It’s Okay to Ask for Help

Many people do not use mental health services because of the “stigma” of having an “emotional” problem. Society tends to view mental health issues differently from medical ones. When someone breaks a leg, has chest pains, or needs to get a prescription, they’ll see a doctor. However, when they have depression, excessive fears, or a problem with alcohol, they may be embarrassed to seek help. Many people view these problems as “weaknesses” they should handle on their own. Unfortunately, this view prevents them from getting professional help that may treat their problems with success.


To recognize an emotional problem and receive help is not at all a sign of weakness. It is a sign of strength. Also, taking part in your company’s Employee Assistance Program (EAP) or seeing a therapist at a mental health clinic or student counseling center is completely confidential. No information will be released without your permission except in situations involving child or elder abuse, or suicidal or homicidal intent.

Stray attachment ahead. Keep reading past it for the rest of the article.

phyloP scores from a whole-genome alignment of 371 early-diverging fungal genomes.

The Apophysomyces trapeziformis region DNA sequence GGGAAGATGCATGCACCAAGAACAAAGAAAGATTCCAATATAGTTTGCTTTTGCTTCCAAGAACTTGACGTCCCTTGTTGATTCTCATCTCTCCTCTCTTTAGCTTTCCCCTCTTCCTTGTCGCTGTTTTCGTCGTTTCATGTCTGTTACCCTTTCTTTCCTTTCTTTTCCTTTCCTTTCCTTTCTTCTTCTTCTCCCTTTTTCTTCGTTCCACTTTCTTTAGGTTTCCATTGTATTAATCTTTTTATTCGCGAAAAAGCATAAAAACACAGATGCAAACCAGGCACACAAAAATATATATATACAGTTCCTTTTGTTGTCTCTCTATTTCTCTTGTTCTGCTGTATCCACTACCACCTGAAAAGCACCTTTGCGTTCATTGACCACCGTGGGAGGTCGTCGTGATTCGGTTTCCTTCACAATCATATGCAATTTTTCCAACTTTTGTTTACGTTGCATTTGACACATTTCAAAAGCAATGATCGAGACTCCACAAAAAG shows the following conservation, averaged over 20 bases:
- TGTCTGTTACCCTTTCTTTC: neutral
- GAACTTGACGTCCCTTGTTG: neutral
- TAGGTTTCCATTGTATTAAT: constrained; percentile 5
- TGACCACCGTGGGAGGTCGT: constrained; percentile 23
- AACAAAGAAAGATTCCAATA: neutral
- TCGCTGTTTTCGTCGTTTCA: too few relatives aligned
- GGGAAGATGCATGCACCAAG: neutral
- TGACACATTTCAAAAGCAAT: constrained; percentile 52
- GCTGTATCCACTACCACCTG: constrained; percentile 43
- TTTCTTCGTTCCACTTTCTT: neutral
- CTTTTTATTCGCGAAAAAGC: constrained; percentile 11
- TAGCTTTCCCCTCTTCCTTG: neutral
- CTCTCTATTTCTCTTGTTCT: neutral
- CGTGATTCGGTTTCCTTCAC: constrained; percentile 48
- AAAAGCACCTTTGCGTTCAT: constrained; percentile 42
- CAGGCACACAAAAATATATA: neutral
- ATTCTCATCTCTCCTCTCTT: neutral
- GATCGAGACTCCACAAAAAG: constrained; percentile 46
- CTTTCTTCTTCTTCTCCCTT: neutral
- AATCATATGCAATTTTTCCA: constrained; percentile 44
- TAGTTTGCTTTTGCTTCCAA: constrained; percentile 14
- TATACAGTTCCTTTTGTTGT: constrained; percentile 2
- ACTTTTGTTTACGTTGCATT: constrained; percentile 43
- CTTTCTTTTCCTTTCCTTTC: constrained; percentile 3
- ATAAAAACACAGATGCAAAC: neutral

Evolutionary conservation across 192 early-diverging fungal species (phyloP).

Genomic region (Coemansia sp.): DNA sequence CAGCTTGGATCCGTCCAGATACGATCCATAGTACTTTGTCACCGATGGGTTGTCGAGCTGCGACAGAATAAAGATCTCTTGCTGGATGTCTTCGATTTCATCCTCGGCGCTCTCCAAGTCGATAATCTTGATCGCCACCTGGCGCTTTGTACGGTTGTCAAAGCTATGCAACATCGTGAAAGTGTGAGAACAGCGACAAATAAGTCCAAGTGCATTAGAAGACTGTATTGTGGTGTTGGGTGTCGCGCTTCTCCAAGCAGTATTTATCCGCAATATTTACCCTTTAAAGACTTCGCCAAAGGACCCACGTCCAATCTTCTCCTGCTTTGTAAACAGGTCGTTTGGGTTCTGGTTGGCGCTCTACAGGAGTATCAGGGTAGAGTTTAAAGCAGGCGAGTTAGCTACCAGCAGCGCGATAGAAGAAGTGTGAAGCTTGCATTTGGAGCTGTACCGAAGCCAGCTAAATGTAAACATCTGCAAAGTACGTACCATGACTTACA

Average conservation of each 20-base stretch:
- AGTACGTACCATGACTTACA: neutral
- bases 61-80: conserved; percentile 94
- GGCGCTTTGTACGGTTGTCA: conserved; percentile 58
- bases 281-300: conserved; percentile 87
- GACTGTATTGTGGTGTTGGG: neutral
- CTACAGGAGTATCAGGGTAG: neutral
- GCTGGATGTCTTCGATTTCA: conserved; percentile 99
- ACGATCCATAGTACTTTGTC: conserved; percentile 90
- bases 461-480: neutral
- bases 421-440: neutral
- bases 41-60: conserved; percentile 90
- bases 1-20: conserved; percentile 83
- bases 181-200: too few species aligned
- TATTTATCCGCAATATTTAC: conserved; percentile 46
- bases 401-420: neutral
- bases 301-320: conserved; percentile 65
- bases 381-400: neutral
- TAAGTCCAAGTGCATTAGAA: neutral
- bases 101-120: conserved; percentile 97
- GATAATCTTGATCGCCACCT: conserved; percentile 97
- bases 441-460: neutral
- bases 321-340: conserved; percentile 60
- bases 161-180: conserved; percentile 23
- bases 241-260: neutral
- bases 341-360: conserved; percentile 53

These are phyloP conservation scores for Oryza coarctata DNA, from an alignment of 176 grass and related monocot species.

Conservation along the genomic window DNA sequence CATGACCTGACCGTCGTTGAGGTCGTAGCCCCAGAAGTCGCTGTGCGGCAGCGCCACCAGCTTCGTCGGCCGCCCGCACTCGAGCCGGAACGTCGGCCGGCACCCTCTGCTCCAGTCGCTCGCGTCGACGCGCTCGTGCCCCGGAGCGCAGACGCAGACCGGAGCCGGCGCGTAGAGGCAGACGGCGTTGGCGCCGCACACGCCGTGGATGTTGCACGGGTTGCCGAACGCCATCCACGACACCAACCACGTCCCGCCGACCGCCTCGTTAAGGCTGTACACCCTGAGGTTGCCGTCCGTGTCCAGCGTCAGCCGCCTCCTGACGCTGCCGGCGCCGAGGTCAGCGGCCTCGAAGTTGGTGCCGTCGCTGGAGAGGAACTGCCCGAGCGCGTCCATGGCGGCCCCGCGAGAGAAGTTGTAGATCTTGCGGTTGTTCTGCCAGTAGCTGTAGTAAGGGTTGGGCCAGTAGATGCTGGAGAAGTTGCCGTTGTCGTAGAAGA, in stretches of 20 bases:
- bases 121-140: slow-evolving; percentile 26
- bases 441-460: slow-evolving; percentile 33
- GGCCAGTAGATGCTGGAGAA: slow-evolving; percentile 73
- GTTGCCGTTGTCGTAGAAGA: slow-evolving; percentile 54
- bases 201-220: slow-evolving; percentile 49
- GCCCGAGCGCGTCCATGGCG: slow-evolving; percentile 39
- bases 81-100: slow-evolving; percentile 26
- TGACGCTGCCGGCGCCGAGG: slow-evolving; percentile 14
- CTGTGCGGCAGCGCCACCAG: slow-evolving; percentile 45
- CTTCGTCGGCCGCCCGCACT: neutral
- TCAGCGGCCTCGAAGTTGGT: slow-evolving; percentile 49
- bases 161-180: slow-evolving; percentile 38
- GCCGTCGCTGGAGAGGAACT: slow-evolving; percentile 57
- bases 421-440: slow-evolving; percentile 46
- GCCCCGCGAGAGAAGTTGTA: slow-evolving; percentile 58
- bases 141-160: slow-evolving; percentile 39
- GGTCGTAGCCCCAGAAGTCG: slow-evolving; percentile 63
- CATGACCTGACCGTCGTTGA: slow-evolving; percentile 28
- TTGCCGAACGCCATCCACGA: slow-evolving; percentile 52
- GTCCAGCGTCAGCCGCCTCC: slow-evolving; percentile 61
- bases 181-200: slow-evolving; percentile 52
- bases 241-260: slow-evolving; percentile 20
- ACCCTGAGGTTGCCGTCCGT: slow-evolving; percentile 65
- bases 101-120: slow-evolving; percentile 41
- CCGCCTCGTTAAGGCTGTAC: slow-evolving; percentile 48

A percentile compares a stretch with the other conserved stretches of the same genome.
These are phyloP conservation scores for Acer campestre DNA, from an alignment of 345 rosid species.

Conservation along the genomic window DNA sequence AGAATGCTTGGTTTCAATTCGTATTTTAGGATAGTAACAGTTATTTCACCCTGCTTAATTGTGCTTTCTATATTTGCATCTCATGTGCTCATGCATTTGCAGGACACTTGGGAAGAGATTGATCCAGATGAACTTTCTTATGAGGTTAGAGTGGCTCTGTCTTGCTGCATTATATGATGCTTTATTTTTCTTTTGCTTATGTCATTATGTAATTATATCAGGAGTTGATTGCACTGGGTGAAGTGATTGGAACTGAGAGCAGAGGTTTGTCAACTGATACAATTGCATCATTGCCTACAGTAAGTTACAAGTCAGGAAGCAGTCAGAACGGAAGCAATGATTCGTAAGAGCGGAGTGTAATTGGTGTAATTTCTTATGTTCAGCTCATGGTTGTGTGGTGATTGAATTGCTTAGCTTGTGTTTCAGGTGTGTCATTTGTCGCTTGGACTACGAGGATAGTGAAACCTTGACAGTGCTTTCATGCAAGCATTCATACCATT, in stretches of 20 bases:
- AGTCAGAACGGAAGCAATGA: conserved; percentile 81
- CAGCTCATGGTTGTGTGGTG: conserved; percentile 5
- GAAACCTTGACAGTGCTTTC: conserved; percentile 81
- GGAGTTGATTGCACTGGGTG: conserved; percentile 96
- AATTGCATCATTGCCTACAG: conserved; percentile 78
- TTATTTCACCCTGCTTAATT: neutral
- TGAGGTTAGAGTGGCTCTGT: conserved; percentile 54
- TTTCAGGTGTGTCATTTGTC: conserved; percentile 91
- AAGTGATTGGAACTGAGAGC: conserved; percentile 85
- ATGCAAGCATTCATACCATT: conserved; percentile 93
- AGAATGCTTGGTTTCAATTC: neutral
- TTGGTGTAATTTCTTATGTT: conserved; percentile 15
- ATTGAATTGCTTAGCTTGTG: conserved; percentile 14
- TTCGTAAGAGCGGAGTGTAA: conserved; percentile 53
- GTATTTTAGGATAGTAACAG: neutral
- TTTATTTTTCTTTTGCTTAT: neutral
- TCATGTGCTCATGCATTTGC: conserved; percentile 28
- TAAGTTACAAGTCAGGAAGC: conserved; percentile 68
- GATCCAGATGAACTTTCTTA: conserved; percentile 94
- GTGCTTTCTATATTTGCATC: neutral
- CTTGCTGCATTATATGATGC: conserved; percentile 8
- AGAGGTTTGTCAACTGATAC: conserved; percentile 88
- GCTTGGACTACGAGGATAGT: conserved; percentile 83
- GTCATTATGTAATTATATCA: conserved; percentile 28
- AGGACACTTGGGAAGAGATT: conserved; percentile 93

This website is not meant to substitute for expert medical advice or treatment. Follow your doctor’s or health care provider’s advice if it differs from what is given in this guide.


The American Institute for Preventive Medicine (AIPM) is not responsible for the availability or content of external sites, nor does AIPM endorse them. Also, it is the responsibility of the user to examine the copyright and licensing restrictions of external pages and to secure all necessary permission.


The content on this website is proprietary. You may not modify, copy, reproduce, republish, upload, post, transmit, or distribute, in any manner, the material on the website without the written permission of AIPM.